Movie Watch for the weekend of May 6

Last Updated by Chip Chandler on
"Captain America: Civil War"
Marvel/Disney

By Chip Chandler — Digital Content Producer

Captain America: Civil War

"Captain America: Civil War" -- "Right to Choose"

The summer movie season kicks off today with what's being called Avengers 2.5 — less of a Cap sequel than another jam session with virtually all of the Marvel Cinematic Universe's heroes (the earthbound ones, at least). Interestingly, it comes just over a month after Batman v. Superman: Dawn of Justice and appears to deal with many of the same themes, especially how to hold heroes accountable for their mistakes. "If all this sounds a little familiar, it’s because it’s essentially the same basic plot as Batman v Superman: Dawn of Justice," writes Soren Anderson for the Seattle Times. "Only with a lot more characters. And greater depth. And better writing. And, eventually, humor." Reviewers can't seem to help comparing the DC and Marvel efforts -- and Cap and buddies are coming out on top. "Crisply photographed, thoughtfully acted and often refreshingly amusing, Civil War injects doses of much-needed fun into a genre of filmmaking that’s become mired in dour pretentiousness," Ann Hornaday writes for the Washington Post. I'm seeing it tonight and will have a review tomorrow. (PG-13 for extended sequences of violence, action and mayhem; United Artists Amarillo Star 14, 8275 W. Amarillo Blvd.; Cinemark Hollywood 16, 9100 Canyon Drive; Tascoa Drive-In, 1999 Dumas Highway)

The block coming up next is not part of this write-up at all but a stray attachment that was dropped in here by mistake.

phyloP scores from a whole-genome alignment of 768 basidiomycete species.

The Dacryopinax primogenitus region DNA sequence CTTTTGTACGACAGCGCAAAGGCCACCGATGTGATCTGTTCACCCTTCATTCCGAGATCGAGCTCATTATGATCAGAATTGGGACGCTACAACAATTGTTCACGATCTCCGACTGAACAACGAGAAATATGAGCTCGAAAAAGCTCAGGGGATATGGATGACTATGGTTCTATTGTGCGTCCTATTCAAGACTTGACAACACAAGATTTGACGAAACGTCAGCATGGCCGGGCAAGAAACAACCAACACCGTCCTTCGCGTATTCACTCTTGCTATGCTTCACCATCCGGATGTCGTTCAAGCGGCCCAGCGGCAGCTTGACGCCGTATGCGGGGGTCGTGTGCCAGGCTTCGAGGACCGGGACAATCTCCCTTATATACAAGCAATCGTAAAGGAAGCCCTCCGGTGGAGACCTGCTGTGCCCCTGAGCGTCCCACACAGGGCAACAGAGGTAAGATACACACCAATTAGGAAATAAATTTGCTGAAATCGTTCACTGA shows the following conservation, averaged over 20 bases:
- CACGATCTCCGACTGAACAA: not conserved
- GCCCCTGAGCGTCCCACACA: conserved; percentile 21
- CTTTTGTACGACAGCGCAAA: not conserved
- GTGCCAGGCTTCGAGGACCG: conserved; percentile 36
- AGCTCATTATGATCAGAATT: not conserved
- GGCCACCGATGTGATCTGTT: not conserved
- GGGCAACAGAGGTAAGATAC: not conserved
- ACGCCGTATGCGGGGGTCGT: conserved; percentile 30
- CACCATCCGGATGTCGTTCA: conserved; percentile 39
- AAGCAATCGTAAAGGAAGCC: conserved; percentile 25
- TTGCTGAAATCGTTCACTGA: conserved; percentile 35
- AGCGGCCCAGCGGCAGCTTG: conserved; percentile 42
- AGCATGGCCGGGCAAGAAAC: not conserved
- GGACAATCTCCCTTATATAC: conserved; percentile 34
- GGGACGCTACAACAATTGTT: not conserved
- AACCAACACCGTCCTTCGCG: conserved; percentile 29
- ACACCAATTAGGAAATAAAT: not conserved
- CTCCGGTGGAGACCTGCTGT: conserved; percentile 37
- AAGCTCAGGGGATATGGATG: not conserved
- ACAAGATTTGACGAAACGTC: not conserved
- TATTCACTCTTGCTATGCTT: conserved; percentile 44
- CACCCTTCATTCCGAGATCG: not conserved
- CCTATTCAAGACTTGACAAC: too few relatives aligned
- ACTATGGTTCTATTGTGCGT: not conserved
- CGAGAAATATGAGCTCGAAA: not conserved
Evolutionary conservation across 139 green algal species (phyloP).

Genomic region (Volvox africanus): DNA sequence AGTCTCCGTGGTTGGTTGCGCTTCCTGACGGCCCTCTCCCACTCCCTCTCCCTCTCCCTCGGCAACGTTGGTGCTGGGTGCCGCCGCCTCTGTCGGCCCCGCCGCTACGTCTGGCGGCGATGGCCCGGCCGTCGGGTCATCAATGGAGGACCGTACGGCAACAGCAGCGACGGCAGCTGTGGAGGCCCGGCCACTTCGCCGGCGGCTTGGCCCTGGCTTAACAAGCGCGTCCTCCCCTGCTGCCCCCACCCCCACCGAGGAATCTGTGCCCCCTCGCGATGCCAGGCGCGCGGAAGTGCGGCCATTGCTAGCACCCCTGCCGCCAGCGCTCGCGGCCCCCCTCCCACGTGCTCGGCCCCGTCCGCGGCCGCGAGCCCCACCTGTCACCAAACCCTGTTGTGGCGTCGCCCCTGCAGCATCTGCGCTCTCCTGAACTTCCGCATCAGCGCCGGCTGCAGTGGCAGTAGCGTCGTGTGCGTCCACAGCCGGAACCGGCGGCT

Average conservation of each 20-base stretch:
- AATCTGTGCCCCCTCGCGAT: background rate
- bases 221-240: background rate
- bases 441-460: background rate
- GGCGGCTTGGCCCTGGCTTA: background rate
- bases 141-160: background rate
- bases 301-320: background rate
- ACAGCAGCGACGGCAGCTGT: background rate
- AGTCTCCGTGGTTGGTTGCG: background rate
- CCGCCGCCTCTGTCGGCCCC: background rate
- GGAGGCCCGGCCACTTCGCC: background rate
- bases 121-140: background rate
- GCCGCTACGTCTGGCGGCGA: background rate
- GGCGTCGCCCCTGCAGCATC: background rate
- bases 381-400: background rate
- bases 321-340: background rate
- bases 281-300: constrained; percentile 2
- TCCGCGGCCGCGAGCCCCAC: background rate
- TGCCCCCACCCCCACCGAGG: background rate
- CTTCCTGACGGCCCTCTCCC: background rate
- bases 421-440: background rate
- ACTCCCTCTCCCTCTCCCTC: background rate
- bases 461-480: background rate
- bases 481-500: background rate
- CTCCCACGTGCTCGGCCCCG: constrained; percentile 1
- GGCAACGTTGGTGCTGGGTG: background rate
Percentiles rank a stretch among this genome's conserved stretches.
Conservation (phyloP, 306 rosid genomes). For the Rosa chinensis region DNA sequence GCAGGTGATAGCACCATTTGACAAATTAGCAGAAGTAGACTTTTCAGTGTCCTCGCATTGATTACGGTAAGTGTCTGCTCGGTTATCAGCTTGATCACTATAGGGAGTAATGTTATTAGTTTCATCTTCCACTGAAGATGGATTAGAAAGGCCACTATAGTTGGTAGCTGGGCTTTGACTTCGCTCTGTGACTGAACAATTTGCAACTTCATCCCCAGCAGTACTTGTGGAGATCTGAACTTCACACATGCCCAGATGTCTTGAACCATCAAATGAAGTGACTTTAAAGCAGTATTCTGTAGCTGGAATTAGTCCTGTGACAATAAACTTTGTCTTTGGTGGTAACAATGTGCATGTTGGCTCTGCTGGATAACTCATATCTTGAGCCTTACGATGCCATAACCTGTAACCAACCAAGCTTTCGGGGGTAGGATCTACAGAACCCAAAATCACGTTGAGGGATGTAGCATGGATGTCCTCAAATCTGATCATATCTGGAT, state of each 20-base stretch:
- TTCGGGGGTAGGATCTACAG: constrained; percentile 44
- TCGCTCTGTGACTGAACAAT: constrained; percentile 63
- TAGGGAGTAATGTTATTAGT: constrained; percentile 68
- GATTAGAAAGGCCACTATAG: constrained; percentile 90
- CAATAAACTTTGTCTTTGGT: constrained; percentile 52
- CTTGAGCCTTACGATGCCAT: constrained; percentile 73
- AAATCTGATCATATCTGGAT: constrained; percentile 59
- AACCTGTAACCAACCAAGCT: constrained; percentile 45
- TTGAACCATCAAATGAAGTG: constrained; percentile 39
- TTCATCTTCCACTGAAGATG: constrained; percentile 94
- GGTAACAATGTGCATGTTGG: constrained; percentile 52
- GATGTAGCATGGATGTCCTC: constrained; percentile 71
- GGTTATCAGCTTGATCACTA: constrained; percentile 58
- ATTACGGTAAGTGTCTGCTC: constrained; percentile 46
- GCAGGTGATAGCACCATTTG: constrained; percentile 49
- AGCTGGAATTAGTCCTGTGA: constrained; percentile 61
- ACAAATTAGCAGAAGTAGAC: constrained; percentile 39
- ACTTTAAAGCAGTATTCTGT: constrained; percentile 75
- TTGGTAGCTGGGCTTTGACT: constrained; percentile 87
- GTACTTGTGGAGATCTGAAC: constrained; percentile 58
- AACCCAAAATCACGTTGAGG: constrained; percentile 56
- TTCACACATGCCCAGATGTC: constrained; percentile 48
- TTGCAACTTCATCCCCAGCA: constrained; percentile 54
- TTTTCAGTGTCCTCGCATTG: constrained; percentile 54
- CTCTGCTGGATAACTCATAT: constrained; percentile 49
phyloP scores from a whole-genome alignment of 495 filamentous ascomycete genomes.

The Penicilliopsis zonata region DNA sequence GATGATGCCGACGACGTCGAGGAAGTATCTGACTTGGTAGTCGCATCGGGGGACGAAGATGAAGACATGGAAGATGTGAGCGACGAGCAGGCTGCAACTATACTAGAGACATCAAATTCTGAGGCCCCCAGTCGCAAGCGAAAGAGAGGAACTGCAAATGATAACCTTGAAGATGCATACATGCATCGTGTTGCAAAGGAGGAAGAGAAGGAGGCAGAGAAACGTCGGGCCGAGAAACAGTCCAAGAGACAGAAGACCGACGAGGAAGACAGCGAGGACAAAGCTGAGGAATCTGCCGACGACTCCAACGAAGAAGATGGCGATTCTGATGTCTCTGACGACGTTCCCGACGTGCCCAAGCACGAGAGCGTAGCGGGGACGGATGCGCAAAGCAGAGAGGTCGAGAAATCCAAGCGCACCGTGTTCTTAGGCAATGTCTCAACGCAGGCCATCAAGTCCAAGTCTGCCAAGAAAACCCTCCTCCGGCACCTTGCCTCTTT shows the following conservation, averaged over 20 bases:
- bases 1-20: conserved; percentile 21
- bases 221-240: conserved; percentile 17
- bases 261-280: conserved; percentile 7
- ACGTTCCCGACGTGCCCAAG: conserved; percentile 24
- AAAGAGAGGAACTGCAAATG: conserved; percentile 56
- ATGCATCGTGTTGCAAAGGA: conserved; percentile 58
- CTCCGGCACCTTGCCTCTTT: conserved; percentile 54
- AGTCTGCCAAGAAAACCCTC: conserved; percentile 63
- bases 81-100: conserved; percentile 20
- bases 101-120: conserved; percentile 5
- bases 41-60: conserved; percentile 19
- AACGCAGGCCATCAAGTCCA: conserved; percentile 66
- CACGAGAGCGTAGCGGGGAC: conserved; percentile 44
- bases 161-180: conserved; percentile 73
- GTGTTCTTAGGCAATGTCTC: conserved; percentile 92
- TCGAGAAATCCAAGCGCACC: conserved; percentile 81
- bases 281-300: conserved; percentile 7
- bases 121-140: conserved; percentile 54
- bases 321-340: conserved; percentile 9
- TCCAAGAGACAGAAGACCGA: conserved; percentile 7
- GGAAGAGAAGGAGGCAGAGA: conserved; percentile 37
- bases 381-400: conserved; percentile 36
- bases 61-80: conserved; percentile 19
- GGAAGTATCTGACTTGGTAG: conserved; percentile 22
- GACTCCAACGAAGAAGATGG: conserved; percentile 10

Enter the Dragon

"Enter the Dragon" trailer

Bruce Lee's final film kicks its way back into theaters as part of Cinemark's classics series. The 1973 movie was Lee's final film before his death at age 32 and the first Chinese martial arts film produced by a major Hollywood studio. In the movie, which Lee co-wrote, martial arts experts are invited to compete in a tournament on an island, only to learn that the competition is a front for drug running and prostitution. "Bruce Lee’s final film, Enter the Dragon, was also his greatest," Sascha Matuszak writes for Vice's Fightland blog. "Of all the kung fu films pouring out of Hong Kong during the late 1960s and '70s, only Enter the Dragon pushed through into the global consciousness in a strong way." The film is considered so significant it was selected for preservation in the National Film Registry for the Library of Congress. It'll screen at 2 p.m. Sunday and 2 and 7 p.m. Wednesday. (R for martial arts violence and brief nudity; Hollywood 16)

 

 

* Chip Chandler is a digital content producer for Panhandle PBS. He can be contacted at Chip.Chandler@actx.edu, at @chipchandler1 on Twitter and at www.facebook.com/chipchandlerwriter on Facebook.

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